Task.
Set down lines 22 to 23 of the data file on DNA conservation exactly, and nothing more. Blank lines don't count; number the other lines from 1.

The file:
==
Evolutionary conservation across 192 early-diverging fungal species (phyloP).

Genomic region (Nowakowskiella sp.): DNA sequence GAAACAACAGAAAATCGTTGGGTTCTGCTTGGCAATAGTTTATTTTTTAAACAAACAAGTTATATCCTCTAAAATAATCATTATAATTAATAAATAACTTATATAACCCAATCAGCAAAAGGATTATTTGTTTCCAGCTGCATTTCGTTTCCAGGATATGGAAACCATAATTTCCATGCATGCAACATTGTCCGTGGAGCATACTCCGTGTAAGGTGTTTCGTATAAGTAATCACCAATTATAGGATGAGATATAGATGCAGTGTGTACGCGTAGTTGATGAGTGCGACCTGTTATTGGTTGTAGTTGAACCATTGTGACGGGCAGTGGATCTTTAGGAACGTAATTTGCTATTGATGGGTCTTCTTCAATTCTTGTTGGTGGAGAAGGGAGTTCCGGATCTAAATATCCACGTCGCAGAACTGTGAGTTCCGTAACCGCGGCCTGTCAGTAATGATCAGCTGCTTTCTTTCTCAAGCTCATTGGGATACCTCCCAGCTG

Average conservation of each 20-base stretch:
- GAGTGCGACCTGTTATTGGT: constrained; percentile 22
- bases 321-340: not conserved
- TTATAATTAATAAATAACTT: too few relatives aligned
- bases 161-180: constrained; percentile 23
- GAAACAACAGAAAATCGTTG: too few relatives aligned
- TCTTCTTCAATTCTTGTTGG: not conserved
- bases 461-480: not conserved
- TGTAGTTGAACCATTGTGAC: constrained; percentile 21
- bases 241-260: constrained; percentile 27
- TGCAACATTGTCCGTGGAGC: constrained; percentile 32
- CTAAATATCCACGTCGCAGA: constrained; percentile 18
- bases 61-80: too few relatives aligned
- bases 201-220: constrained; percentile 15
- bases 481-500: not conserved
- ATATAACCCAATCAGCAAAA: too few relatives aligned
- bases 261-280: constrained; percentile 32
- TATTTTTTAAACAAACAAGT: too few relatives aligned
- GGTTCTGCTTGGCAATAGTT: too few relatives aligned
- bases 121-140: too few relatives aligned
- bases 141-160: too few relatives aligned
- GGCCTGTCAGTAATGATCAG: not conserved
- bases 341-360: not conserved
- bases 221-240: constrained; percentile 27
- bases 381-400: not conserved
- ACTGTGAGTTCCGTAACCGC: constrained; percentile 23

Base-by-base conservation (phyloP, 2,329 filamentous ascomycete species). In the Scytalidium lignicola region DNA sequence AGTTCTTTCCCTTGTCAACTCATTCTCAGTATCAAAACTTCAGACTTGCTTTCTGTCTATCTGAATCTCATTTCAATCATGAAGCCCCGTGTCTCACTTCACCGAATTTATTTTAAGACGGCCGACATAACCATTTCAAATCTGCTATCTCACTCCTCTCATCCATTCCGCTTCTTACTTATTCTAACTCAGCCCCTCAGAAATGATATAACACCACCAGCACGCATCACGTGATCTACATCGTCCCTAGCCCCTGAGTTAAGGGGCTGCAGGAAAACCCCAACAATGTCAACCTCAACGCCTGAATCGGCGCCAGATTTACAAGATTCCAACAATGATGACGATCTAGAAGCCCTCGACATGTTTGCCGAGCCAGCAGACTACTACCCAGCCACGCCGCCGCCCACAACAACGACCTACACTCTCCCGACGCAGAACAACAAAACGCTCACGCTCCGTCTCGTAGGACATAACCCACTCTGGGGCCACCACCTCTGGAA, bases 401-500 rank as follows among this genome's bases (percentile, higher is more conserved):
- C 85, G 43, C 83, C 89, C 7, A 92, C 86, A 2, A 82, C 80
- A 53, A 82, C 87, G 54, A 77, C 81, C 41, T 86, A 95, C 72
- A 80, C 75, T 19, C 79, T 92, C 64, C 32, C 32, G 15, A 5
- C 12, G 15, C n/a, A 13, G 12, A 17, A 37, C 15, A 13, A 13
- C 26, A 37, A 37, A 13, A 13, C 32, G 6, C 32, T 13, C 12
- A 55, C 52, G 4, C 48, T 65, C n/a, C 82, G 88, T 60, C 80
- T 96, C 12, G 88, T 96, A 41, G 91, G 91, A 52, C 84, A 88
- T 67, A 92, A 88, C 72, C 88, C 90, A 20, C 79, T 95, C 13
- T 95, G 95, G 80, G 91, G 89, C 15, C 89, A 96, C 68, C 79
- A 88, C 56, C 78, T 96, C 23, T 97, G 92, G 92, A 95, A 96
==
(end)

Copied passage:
- bases 121-140: too few relatives aligned
- bases 141-160: too few relatives aligned